Malawi Mangoes, an inclusive business in African agricultural arena based in Salima, has acquired an additional 1 780 hectares following negotiations it had with villagers and government.
The company will be managing the land under a land tenure arrangement with Malawi Government, through the Green Belt Initiative (GBI) and the local community.
This means that government will acquire the land, thereby retaining ownership and will grant a management contract to Malawi Mangoes.
Currently, Malawi Mangoes exports its fruit puree to Coca Cola, Ceres and Pepsi Company, among others.
Minister of Lands, Housing and Urban Development Atupele Muluzi confirmed in an interview on Friday that they are in the process of completing negotiations with chiefs around Nyunyu Farm in Salima.
He said: “Initially, the GBI was looking for 3 000 hectares to be managed by Malawi Mangoes, but it was proving difficult for them to get the land. When they engaged us we assisted by negotiating with the locals so that they should not see Malawi Mangoes as land grabbers because the land is customary and ownership is being retained by the State.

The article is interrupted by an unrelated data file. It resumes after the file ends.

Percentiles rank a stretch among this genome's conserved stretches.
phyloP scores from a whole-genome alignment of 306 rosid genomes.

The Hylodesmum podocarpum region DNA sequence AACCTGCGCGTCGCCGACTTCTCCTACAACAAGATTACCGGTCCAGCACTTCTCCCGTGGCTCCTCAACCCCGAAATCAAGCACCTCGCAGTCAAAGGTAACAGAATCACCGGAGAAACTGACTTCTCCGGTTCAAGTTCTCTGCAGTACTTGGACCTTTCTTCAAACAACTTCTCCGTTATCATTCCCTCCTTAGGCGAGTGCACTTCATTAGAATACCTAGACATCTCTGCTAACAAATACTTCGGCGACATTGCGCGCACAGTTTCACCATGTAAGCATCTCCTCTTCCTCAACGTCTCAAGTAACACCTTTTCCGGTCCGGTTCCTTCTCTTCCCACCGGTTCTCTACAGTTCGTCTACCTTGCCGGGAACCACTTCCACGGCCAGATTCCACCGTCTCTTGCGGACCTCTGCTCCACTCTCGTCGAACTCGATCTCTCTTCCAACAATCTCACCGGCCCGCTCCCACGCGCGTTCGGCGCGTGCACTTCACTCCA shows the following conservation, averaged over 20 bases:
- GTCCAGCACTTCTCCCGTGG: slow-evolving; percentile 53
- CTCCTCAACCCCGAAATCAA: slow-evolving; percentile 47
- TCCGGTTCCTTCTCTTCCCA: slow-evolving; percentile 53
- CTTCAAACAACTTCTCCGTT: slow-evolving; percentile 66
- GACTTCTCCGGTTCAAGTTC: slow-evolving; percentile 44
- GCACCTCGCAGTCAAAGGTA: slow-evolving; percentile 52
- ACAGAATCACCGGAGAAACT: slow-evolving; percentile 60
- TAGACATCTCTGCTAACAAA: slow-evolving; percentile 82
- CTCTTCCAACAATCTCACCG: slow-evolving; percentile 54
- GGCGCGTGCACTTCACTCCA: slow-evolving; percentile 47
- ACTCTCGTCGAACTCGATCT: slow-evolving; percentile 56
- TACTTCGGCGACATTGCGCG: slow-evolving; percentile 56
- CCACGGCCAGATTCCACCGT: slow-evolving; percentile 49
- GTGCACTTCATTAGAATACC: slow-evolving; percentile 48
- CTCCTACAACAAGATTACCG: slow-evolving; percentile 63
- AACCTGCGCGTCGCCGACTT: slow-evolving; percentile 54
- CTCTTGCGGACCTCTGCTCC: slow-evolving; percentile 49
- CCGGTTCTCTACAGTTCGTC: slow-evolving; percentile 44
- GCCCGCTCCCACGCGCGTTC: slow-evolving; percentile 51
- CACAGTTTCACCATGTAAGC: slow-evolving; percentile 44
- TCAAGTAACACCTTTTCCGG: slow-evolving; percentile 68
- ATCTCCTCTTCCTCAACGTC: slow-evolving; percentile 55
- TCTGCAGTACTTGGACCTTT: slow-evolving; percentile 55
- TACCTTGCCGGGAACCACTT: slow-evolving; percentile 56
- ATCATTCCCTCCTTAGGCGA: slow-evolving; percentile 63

“My ministry also undertook compensation assessments and people have already received their money. Over K200 million has already been paid through the district commissioner’s office.”
Muluzi said they have already instituted administrative reforms to reduce the time for processing and registration of land from 69 days to 21 days to ensure that investors are not frustrated.
Malawi Mangoes co-founder and joint managing director Jonathan Jacobs confirmed in an interview last week to have paid about K232 million to residents on behalf of Malawi Government to acquire the land.
“While we understand the legal process of acquisition by government is not yet complete, the Ministry of Lands has been instrumental in the progress, which has been made to date.
“We plan to invest about $12 million [K9 billion] on the new land over the next three years to construct roads, drainage and bring Escom power and of course the efficient and value for money drip irrigation system,” he said.
Jacobs said within the next two years, they plan to employ about 2 000 people from the surrounding areas.
Currently, Malawi Mangoes employs over 1 000 permanent staff and exports several hundred of tonnes of products to South Africa and Europe.